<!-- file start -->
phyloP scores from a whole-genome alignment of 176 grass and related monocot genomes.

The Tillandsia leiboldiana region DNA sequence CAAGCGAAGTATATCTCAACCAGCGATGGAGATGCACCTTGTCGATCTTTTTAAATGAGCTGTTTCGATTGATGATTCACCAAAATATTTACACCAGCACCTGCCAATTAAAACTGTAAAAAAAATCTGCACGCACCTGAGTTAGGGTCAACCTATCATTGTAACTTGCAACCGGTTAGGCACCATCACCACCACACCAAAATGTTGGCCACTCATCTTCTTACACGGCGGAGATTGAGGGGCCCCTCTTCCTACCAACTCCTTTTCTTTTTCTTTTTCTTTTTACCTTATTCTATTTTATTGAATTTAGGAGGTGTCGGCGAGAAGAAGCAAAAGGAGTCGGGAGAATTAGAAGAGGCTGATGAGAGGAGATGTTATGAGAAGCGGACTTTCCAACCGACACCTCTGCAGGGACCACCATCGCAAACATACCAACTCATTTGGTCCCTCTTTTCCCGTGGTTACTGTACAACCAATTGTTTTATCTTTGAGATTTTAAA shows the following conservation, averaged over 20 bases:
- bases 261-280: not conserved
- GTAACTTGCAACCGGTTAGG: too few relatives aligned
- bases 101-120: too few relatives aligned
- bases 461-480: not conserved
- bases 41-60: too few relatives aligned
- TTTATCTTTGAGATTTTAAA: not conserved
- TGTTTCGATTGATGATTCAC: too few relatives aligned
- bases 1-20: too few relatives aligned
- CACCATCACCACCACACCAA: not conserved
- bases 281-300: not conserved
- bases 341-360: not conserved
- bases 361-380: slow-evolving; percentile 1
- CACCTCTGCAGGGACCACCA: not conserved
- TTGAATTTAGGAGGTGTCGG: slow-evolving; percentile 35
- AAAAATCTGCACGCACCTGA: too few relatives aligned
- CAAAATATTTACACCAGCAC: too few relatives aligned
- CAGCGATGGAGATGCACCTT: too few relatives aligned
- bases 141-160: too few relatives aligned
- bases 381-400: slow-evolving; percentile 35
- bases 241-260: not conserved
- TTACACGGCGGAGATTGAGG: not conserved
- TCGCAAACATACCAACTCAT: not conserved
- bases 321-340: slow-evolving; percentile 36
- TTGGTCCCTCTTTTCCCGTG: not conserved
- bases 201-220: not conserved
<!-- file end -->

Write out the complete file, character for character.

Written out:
phyloP scores from a whole-genome alignment of 176 grass and related monocot genomes.

The Tillandsia leiboldiana region DNA sequence CAAGCGAAGTATATCTCAACCAGCGATGGAGATGCACCTTGTCGATCTTTTTAAATGAGCTGTTTCGATTGATGATTCACCAAAATATTTACACCAGCACCTGCCAATTAAAACTGTAAAAAAAATCTGCACGCACCTGAGTTAGGGTCAACCTATCATTGTAACTTGCAACCGGTTAGGCACCATCACCACCACACCAAAATGTTGGCCACTCATCTTCTTACACGGCGGAGATTGAGGGGCCCCTCTTCCTACCAACTCCTTTTCTTTTTCTTTTTCTTTTTACCTTATTCTATTTTATTGAATTTAGGAGGTGTCGGCGAGAAGAAGCAAAAGGAGTCGGGAGAATTAGAAGAGGCTGATGAGAGGAGATGTTATGAGAAGCGGACTTTCCAACCGACACCTCTGCAGGGACCACCATCGCAAACATACCAACTCATTTGGTCCCTCTTTTCCCGTGGTTACTGTACAACCAATTGTTTTATCTTTGAGATTTTAAA shows the following conservation, averaged over 20 bases:
- bases 261-280: not conserved
- GTAACTTGCAACCGGTTAGG: too few relatives aligned
- bases 101-120: too few relatives aligned
- bases 461-480: not conserved
- bases 41-60: too few relatives aligned
- TTTATCTTTGAGATTTTAAA: not conserved
- TGTTTCGATTGATGATTCAC: too few relatives aligned
- bases 1-20: too few relatives aligned
- CACCATCACCACCACACCAA: not conserved
- bases 281-300: not conserved
- bases 341-360: not conserved
- bases 361-380: slow-evolving; percentile 1
- CACCTCTGCAGGGACCACCA: not conserved
- TTGAATTTAGGAGGTGTCGG: slow-evolving; percentile 35
- AAAAATCTGCACGCACCTGA: too few relatives aligned
- CAAAATATTTACACCAGCAC: too few relatives aligned
- CAGCGATGGAGATGCACCTT: too few relatives aligned
- bases 141-160: too few relatives aligned
- bases 381-400: slow-evolving; percentile 35
- bases 241-260: not conserved
- TTACACGGCGGAGATTGAGG: not conserved
- TCGCAAACATACCAACTCAT: not conserved
- bases 321-340: slow-evolving; percentile 36
- TTGGTCCCTCTTTTCCCGTG: not conserved
- bases 201-220: not conserved